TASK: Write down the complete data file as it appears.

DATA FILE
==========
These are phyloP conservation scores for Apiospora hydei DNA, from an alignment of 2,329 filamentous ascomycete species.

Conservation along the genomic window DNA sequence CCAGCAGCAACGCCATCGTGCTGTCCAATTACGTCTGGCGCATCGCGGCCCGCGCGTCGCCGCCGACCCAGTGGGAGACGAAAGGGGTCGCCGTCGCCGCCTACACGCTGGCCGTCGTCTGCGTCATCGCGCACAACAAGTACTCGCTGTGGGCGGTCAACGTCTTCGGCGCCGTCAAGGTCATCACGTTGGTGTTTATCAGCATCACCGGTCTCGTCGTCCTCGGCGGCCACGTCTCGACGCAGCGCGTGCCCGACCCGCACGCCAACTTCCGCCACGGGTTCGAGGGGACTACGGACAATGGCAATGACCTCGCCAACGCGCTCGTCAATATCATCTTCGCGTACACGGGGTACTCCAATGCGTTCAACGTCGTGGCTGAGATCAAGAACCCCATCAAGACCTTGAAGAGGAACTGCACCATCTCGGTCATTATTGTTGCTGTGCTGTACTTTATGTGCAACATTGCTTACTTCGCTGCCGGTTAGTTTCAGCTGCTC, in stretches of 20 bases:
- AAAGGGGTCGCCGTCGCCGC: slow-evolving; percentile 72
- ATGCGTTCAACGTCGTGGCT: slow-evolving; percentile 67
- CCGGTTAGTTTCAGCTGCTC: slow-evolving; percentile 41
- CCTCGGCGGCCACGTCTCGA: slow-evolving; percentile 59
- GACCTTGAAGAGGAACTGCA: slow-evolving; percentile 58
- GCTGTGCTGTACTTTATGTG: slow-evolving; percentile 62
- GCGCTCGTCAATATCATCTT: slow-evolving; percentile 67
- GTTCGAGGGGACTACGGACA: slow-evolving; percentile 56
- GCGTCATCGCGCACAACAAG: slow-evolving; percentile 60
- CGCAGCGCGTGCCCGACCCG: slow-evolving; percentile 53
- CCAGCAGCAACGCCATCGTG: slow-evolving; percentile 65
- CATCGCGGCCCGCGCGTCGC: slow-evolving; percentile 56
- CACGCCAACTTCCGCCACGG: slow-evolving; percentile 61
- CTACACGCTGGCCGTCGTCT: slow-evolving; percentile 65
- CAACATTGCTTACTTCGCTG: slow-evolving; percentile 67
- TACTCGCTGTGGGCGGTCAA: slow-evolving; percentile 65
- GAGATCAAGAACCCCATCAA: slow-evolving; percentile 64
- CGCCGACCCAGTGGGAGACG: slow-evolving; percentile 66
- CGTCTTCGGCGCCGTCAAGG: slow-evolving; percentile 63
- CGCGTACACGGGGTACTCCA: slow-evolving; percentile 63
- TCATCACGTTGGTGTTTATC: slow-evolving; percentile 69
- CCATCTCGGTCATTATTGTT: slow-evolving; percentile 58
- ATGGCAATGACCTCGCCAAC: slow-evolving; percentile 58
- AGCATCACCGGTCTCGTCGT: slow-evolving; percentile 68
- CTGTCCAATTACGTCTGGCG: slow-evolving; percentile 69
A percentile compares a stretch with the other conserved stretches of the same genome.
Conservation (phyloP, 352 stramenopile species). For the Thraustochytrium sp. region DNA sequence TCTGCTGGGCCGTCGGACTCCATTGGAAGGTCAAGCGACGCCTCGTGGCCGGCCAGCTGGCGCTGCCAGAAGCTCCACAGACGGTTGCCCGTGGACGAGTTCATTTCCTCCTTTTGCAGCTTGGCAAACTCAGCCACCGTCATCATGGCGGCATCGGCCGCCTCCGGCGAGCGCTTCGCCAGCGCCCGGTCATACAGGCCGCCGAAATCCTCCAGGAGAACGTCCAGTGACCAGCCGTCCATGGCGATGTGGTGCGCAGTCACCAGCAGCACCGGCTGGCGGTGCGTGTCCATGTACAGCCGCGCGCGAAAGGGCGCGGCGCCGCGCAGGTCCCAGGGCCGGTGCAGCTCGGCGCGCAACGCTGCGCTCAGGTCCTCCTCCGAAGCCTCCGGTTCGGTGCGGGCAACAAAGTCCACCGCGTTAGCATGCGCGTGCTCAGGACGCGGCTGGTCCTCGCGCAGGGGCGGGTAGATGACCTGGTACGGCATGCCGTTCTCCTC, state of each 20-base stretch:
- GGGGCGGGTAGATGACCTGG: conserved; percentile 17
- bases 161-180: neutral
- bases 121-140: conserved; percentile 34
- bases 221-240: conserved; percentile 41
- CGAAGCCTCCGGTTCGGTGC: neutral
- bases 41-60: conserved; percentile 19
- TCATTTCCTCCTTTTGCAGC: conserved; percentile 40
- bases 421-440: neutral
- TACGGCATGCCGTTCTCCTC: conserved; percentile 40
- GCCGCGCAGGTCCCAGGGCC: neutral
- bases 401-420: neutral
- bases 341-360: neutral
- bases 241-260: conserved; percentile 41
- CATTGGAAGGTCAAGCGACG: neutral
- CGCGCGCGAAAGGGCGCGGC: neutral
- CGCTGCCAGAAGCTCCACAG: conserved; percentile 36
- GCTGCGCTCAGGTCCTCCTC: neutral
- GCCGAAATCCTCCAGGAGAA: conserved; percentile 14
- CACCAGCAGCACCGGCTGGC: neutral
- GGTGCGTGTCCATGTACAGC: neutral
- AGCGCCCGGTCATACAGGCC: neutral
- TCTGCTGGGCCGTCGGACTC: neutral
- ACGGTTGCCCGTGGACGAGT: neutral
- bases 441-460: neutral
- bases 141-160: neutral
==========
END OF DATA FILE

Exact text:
These are phyloP conservation scores for Apiospora hydei DNA, from an alignment of 2,329 filamentous ascomycete species.

Conservation along the genomic window DNA sequence CCAGCAGCAACGCCATCGTGCTGTCCAATTACGTCTGGCGCATCGCGGCCCGCGCGTCGCCGCCGACCCAGTGGGAGACGAAAGGGGTCGCCGTCGCCGCCTACACGCTGGCCGTCGTCTGCGTCATCGCGCACAACAAGTACTCGCTGTGGGCGGTCAACGTCTTCGGCGCCGTCAAGGTCATCACGTTGGTGTTTATCAGCATCACCGGTCTCGTCGTCCTCGGCGGCCACGTCTCGACGCAGCGCGTGCCCGACCCGCACGCCAACTTCCGCCACGGGTTCGAGGGGACTACGGACAATGGCAATGACCTCGCCAACGCGCTCGTCAATATCATCTTCGCGTACACGGGGTACTCCAATGCGTTCAACGTCGTGGCTGAGATCAAGAACCCCATCAAGACCTTGAAGAGGAACTGCACCATCTCGGTCATTATTGTTGCTGTGCTGTACTTTATGTGCAACATTGCTTACTTCGCTGCCGGTTAGTTTCAGCTGCTC, in stretches of 20 bases:
- AAAGGGGTCGCCGTCGCCGC: slow-evolving; percentile 72
- ATGCGTTCAACGTCGTGGCT: slow-evolving; percentile 67
- CCGGTTAGTTTCAGCTGCTC: slow-evolving; percentile 41
- CCTCGGCGGCCACGTCTCGA: slow-evolving; percentile 59
- GACCTTGAAGAGGAACTGCA: slow-evolving; percentile 58
- GCTGTGCTGTACTTTATGTG: slow-evolving; percentile 62
- GCGCTCGTCAATATCATCTT: slow-evolving; percentile 67
- GTTCGAGGGGACTACGGACA: slow-evolving; percentile 56
- GCGTCATCGCGCACAACAAG: slow-evolving; percentile 60
- CGCAGCGCGTGCCCGACCCG: slow-evolving; percentile 53
- CCAGCAGCAACGCCATCGTG: slow-evolving; percentile 65
- CATCGCGGCCCGCGCGTCGC: slow-evolving; percentile 56
- CACGCCAACTTCCGCCACGG: slow-evolving; percentile 61
- CTACACGCTGGCCGTCGTCT: slow-evolving; percentile 65
- CAACATTGCTTACTTCGCTG: slow-evolving; percentile 67
- TACTCGCTGTGGGCGGTCAA: slow-evolving; percentile 65
- GAGATCAAGAACCCCATCAA: slow-evolving; percentile 64
- CGCCGACCCAGTGGGAGACG: slow-evolving; percentile 66
- CGTCTTCGGCGCCGTCAAGG: slow-evolving; percentile 63
- CGCGTACACGGGGTACTCCA: slow-evolving; percentile 63
- TCATCACGTTGGTGTTTATC: slow-evolving; percentile 69
- CCATCTCGGTCATTATTGTT: slow-evolving; percentile 58
- ATGGCAATGACCTCGCCAAC: slow-evolving; percentile 58
- AGCATCACCGGTCTCGTCGT: slow-evolving; percentile 68
- CTGTCCAATTACGTCTGGCG: slow-evolving; percentile 69
A percentile compares a stretch with the other conserved stretches of the same genome.
Conservation (phyloP, 352 stramenopile species). For the Thraustochytrium sp. region DNA sequence TCTGCTGGGCCGTCGGACTCCATTGGAAGGTCAAGCGACGCCTCGTGGCCGGCCAGCTGGCGCTGCCAGAAGCTCCACAGACGGTTGCCCGTGGACGAGTTCATTTCCTCCTTTTGCAGCTTGGCAAACTCAGCCACCGTCATCATGGCGGCATCGGCCGCCTCCGGCGAGCGCTTCGCCAGCGCCCGGTCATACAGGCCGCCGAAATCCTCCAGGAGAACGTCCAGTGACCAGCCGTCCATGGCGATGTGGTGCGCAGTCACCAGCAGCACCGGCTGGCGGTGCGTGTCCATGTACAGCCGCGCGCGAAAGGGCGCGGCGCCGCGCAGGTCCCAGGGCCGGTGCAGCTCGGCGCGCAACGCTGCGCTCAGGTCCTCCTCCGAAGCCTCCGGTTCGGTGCGGGCAACAAAGTCCACCGCGTTAGCATGCGCGTGCTCAGGACGCGGCTGGTCCTCGCGCAGGGGCGGGTAGATGACCTGGTACGGCATGCCGTTCTCCTC, state of each 20-base stretch:
- GGGGCGGGTAGATGACCTGG: conserved; percentile 17
- bases 161-180: neutral
- bases 121-140: conserved; percentile 34
- bases 221-240: conserved; percentile 41
- CGAAGCCTCCGGTTCGGTGC: neutral
- bases 41-60: conserved; percentile 19
- TCATTTCCTCCTTTTGCAGC: conserved; percentile 40
- bases 421-440: neutral
- TACGGCATGCCGTTCTCCTC: conserved; percentile 40
- GCCGCGCAGGTCCCAGGGCC: neutral
- bases 401-420: neutral
- bases 341-360: neutral
- bases 241-260: conserved; percentile 41
- CATTGGAAGGTCAAGCGACG: neutral
- CGCGCGCGAAAGGGCGCGGC: neutral
- CGCTGCCAGAAGCTCCACAG: conserved; percentile 36
- GCTGCGCTCAGGTCCTCCTC: neutral
- GCCGAAATCCTCCAGGAGAA: conserved; percentile 14
- CACCAGCAGCACCGGCTGGC: neutral
- GGTGCGTGTCCATGTACAGC: neutral
- AGCGCCCGGTCATACAGGCC: neutral
- TCTGCTGGGCCGTCGGACTC: neutral
- ACGGTTGCCCGTGGACGAGT: neutral
- bases 441-460: neutral
- bases 141-160: neutral